Supporting Employees Through A Crisis: Tips From An HR Perspective

When I hear about organizations going through a crisis, I normally think of layoffs, litigation, and other scenarios that can impact morale and affect the quality and quantity of work. However, I think it’s fair to say that we are in anything but a “normal” situation right now. Working (and living) through the COVID19 pandemic […]

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Sandra Charton employees through a crisis (1)

When I hear about organizations going through a crisis, I normally think of layoffs, litigation, and other scenarios that can impact morale and affect the quality and quantity of work. However, I think it’s fair to say that we are in anything but a “normal” situation right now. Working (and living) through the COVID19 pandemic seems like uncharted territory in so many ways. I want to offer a few suggestions, based on my experience working at organizations when they were facing massive challenges.  

Acknowledge that these are tough times:  Managing other employees can be really difficult right now. Even though we may be leaders in an organization, we are not immune from feeling stressed and anxious. The additional managerial responsibilities we have can definitely exacerbate tensions, I’ve found. 

Be Transparent: It is understandable for organizational leaders to devote a lot of time to discuss with each other how to adapt to the rapid and extreme changes in the workplace caused by the pandemic. However, failing to communicate with employees and/or withholding salient information from them can destroy company morale. Management should be providing accurate information in a timely manner. I also recommend seeking feedback and input from your employees. Providing an opportunity to ask questions and voice concerns is another method of fostering the great communication skills that are always critical components to resolving crisis situations.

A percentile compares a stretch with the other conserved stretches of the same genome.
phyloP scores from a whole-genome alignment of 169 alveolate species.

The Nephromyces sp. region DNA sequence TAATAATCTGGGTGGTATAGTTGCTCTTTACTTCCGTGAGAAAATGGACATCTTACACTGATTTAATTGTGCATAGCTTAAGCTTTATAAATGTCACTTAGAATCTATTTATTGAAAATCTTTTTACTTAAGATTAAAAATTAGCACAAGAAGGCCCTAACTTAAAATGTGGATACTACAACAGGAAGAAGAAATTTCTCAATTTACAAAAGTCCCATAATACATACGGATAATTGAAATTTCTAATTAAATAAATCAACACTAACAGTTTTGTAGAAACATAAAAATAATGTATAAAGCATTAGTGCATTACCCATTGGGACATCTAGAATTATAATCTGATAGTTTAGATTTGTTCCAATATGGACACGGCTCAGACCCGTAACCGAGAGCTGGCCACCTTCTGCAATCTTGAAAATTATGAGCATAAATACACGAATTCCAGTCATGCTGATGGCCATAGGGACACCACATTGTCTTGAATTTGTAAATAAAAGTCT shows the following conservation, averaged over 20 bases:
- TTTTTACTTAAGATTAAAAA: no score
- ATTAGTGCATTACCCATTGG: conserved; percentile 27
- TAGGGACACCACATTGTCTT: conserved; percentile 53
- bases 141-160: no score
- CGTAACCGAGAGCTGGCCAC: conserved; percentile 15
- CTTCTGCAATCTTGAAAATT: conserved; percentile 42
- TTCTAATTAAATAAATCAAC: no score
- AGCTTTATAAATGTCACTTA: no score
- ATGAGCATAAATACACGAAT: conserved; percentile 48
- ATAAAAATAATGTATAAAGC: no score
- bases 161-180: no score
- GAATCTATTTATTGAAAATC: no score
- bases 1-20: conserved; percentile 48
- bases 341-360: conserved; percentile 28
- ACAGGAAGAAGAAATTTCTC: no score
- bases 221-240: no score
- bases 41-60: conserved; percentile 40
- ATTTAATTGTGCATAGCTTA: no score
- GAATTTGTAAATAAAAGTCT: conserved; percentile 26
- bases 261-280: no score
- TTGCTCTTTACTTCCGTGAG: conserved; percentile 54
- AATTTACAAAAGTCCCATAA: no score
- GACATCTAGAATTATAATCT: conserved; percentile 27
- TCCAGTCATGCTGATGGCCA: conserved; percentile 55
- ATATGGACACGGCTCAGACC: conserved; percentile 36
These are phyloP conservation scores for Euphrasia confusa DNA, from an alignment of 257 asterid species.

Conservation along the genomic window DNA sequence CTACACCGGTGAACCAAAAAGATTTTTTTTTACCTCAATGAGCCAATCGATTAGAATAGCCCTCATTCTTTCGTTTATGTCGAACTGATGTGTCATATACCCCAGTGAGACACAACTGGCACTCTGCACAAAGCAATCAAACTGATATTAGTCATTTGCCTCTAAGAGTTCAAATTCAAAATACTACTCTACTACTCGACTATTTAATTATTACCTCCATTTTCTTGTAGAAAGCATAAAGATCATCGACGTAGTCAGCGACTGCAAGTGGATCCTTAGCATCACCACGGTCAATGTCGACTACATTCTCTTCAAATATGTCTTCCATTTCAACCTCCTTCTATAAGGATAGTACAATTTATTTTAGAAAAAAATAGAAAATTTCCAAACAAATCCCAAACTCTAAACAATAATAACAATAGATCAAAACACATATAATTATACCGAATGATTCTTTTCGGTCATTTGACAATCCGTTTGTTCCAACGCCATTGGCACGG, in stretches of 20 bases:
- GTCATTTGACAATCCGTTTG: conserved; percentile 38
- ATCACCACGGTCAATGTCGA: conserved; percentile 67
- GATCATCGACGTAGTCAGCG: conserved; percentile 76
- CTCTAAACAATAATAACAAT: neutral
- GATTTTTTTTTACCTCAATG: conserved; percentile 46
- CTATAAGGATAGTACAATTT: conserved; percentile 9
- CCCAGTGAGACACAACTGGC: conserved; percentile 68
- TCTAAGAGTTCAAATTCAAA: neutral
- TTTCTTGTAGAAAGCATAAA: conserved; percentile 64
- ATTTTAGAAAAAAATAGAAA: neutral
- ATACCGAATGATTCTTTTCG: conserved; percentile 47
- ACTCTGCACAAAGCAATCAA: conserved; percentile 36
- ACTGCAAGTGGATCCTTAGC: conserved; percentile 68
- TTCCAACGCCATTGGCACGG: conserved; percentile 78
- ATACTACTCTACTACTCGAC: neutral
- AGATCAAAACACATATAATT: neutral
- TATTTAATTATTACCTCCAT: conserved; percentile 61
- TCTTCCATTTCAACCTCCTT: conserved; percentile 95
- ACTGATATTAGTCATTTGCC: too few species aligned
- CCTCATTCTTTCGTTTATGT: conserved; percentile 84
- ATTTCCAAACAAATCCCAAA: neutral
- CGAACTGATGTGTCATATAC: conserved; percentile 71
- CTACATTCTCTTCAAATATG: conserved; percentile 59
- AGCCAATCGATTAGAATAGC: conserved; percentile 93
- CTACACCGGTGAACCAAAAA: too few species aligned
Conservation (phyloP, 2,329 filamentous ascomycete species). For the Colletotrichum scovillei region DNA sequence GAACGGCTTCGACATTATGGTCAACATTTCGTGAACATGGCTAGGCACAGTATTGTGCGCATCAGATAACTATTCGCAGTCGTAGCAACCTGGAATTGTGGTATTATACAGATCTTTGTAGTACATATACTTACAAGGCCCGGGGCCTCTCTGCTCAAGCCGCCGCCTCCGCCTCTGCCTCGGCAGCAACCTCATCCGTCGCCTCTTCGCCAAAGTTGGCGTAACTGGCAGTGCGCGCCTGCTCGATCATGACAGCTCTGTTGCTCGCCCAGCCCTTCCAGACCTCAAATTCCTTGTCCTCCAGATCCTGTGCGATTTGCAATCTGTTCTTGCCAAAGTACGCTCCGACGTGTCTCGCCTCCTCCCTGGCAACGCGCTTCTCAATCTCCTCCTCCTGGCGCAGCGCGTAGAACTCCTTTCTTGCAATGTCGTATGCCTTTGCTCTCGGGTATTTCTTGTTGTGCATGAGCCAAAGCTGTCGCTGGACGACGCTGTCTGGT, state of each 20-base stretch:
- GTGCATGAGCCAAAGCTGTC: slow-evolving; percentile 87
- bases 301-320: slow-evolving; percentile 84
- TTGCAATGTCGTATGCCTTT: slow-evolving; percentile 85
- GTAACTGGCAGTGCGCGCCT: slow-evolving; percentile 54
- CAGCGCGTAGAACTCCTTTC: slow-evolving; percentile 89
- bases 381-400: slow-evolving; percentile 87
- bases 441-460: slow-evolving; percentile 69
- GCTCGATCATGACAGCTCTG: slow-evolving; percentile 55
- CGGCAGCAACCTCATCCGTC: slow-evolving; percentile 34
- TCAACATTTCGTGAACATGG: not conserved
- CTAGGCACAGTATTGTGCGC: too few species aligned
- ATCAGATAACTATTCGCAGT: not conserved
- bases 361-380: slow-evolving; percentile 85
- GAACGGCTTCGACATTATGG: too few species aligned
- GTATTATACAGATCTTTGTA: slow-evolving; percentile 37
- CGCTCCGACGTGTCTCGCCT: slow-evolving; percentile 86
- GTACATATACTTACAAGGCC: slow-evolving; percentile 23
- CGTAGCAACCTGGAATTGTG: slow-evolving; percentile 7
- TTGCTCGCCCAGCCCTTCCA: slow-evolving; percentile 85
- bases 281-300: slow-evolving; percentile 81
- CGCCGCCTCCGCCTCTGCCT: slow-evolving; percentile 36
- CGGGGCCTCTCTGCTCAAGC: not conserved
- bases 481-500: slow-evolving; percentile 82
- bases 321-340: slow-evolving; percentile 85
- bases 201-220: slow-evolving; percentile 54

At the Same Time, Be Cautious About Disclosing All Information: Being open and transparent does not mean that leaders need to disclose every piece of information they receive. Organizations need to be cognizant of privacy issues and other legal and practical concerns. Distinguishing between the types of information that should be disclosed and the types that should not be disclosed can help contain things during a crisis

Stay Organized: Chaos does not help a crisis. Managers should try to be as organized as possible so that the work environment is calm and controlled.

To learn more please visit sandracharton.net

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